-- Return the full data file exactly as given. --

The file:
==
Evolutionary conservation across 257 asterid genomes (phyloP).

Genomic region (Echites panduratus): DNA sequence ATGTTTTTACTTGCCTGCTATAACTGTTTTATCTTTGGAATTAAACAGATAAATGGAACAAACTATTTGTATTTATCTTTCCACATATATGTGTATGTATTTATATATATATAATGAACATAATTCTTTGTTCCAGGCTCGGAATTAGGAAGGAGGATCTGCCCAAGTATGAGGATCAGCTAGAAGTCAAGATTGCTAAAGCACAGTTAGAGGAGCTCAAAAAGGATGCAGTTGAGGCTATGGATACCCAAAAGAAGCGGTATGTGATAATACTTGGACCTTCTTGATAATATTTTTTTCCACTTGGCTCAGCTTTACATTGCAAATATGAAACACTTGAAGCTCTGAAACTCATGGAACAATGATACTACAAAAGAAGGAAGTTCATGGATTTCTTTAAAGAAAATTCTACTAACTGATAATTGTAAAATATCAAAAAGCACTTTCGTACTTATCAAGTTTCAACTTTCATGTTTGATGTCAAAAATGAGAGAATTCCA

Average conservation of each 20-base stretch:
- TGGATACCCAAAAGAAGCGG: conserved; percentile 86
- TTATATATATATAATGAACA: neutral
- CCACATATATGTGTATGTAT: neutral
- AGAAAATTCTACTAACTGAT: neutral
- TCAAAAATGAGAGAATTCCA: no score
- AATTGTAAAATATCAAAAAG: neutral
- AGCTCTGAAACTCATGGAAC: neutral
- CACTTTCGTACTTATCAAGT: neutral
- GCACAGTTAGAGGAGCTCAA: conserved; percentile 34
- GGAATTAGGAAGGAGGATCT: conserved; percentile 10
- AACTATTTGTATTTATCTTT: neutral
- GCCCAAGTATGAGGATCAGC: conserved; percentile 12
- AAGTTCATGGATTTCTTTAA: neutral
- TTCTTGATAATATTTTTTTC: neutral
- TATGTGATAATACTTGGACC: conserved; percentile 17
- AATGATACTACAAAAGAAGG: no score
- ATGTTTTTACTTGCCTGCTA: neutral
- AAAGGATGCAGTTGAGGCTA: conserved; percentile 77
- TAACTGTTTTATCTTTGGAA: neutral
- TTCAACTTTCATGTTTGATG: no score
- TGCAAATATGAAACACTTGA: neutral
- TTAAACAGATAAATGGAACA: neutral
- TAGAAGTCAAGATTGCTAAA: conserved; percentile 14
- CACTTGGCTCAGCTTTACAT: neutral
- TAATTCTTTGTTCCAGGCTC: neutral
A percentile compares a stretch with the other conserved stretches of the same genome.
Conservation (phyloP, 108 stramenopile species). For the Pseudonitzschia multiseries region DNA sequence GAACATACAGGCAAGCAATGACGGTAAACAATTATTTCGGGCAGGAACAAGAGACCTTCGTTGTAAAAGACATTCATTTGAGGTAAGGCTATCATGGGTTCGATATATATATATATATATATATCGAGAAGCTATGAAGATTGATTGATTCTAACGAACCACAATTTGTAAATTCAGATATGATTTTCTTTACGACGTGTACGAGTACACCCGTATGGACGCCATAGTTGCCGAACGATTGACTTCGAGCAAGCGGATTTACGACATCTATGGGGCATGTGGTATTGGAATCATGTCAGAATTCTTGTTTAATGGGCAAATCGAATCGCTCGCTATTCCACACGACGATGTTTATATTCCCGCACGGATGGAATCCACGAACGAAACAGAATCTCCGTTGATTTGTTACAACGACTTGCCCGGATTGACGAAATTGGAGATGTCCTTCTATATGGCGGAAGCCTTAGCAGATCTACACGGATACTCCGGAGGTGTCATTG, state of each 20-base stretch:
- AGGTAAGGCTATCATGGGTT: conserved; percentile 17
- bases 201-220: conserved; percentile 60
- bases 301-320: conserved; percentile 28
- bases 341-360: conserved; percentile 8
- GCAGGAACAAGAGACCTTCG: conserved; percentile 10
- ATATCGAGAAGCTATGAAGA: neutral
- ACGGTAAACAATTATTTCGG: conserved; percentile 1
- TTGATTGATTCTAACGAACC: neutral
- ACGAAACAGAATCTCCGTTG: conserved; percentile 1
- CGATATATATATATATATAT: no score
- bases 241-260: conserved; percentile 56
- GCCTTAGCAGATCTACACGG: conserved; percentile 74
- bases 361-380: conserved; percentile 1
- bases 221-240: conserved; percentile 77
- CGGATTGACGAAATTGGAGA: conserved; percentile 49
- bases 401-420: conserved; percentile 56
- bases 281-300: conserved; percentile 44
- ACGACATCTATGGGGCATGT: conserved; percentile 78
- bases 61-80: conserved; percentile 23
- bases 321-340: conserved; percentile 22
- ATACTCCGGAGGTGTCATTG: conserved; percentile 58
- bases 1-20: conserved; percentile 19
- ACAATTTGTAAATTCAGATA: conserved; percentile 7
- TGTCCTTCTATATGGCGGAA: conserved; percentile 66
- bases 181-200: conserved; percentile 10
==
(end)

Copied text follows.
Evolutionary conservation across 257 asterid genomes (phyloP).

Genomic region (Echites panduratus): DNA sequence ATGTTTTTACTTGCCTGCTATAACTGTTTTATCTTTGGAATTAAACAGATAAATGGAACAAACTATTTGTATTTATCTTTCCACATATATGTGTATGTATTTATATATATATAATGAACATAATTCTTTGTTCCAGGCTCGGAATTAGGAAGGAGGATCTGCCCAAGTATGAGGATCAGCTAGAAGTCAAGATTGCTAAAGCACAGTTAGAGGAGCTCAAAAAGGATGCAGTTGAGGCTATGGATACCCAAAAGAAGCGGTATGTGATAATACTTGGACCTTCTTGATAATATTTTTTTCCACTTGGCTCAGCTTTACATTGCAAATATGAAACACTTGAAGCTCTGAAACTCATGGAACAATGATACTACAAAAGAAGGAAGTTCATGGATTTCTTTAAAGAAAATTCTACTAACTGATAATTGTAAAATATCAAAAAGCACTTTCGTACTTATCAAGTTTCAACTTTCATGTTTGATGTCAAAAATGAGAGAATTCCA

Average conservation of each 20-base stretch:
- TGGATACCCAAAAGAAGCGG: conserved; percentile 86
- TTATATATATATAATGAACA: neutral
- CCACATATATGTGTATGTAT: neutral
- AGAAAATTCTACTAACTGAT: neutral
- TCAAAAATGAGAGAATTCCA: no score
- AATTGTAAAATATCAAAAAG: neutral
- AGCTCTGAAACTCATGGAAC: neutral
- CACTTTCGTACTTATCAAGT: neutral
- GCACAGTTAGAGGAGCTCAA: conserved; percentile 34
- GGAATTAGGAAGGAGGATCT: conserved; percentile 10
- AACTATTTGTATTTATCTTT: neutral
- GCCCAAGTATGAGGATCAGC: conserved; percentile 12
- AAGTTCATGGATTTCTTTAA: neutral
- TTCTTGATAATATTTTTTTC: neutral
- TATGTGATAATACTTGGACC: conserved; percentile 17
- AATGATACTACAAAAGAAGG: no score
- ATGTTTTTACTTGCCTGCTA: neutral
- AAAGGATGCAGTTGAGGCTA: conserved; percentile 77
- TAACTGTTTTATCTTTGGAA: neutral
- TTCAACTTTCATGTTTGATG: no score
- TGCAAATATGAAACACTTGA: neutral
- TTAAACAGATAAATGGAACA: neutral
- TAGAAGTCAAGATTGCTAAA: conserved; percentile 14
- CACTTGGCTCAGCTTTACAT: neutral
- TAATTCTTTGTTCCAGGCTC: neutral
A percentile compares a stretch with the other conserved stretches of the same genome.
Conservation (phyloP, 108 stramenopile species). For the Pseudonitzschia multiseries region DNA sequence GAACATACAGGCAAGCAATGACGGTAAACAATTATTTCGGGCAGGAACAAGAGACCTTCGTTGTAAAAGACATTCATTTGAGGTAAGGCTATCATGGGTTCGATATATATATATATATATATATCGAGAAGCTATGAAGATTGATTGATTCTAACGAACCACAATTTGTAAATTCAGATATGATTTTCTTTACGACGTGTACGAGTACACCCGTATGGACGCCATAGTTGCCGAACGATTGACTTCGAGCAAGCGGATTTACGACATCTATGGGGCATGTGGTATTGGAATCATGTCAGAATTCTTGTTTAATGGGCAAATCGAATCGCTCGCTATTCCACACGACGATGTTTATATTCCCGCACGGATGGAATCCACGAACGAAACAGAATCTCCGTTGATTTGTTACAACGACTTGCCCGGATTGACGAAATTGGAGATGTCCTTCTATATGGCGGAAGCCTTAGCAGATCTACACGGATACTCCGGAGGTGTCATTG, state of each 20-base stretch:
- AGGTAAGGCTATCATGGGTT: conserved; percentile 17
- bases 201-220: conserved; percentile 60
- bases 301-320: conserved; percentile 28
- bases 341-360: conserved; percentile 8
- GCAGGAACAAGAGACCTTCG: conserved; percentile 10
- ATATCGAGAAGCTATGAAGA: neutral
- ACGGTAAACAATTATTTCGG: conserved; percentile 1
- TTGATTGATTCTAACGAACC: neutral
- ACGAAACAGAATCTCCGTTG: conserved; percentile 1
- CGATATATATATATATATAT: no score
- bases 241-260: conserved; percentile 56
- GCCTTAGCAGATCTACACGG: conserved; percentile 74
- bases 361-380: conserved; percentile 1
- bases 221-240: conserved; percentile 77
- CGGATTGACGAAATTGGAGA: conserved; percentile 49
- bases 401-420: conserved; percentile 56
- bases 281-300: conserved; percentile 44
- ACGACATCTATGGGGCATGT: conserved; percentile 78
- bases 61-80: conserved; percentile 23
- bases 321-340: conserved; percentile 22
- ATACTCCGGAGGTGTCATTG: conserved; percentile 58
- bases 1-20: conserved; percentile 19
- ACAATTTGTAAATTCAGATA: conserved; percentile 7
- TGTCCTTCTATATGGCGGAA: conserved; percentile 66
- bases 181-200: conserved; percentile 10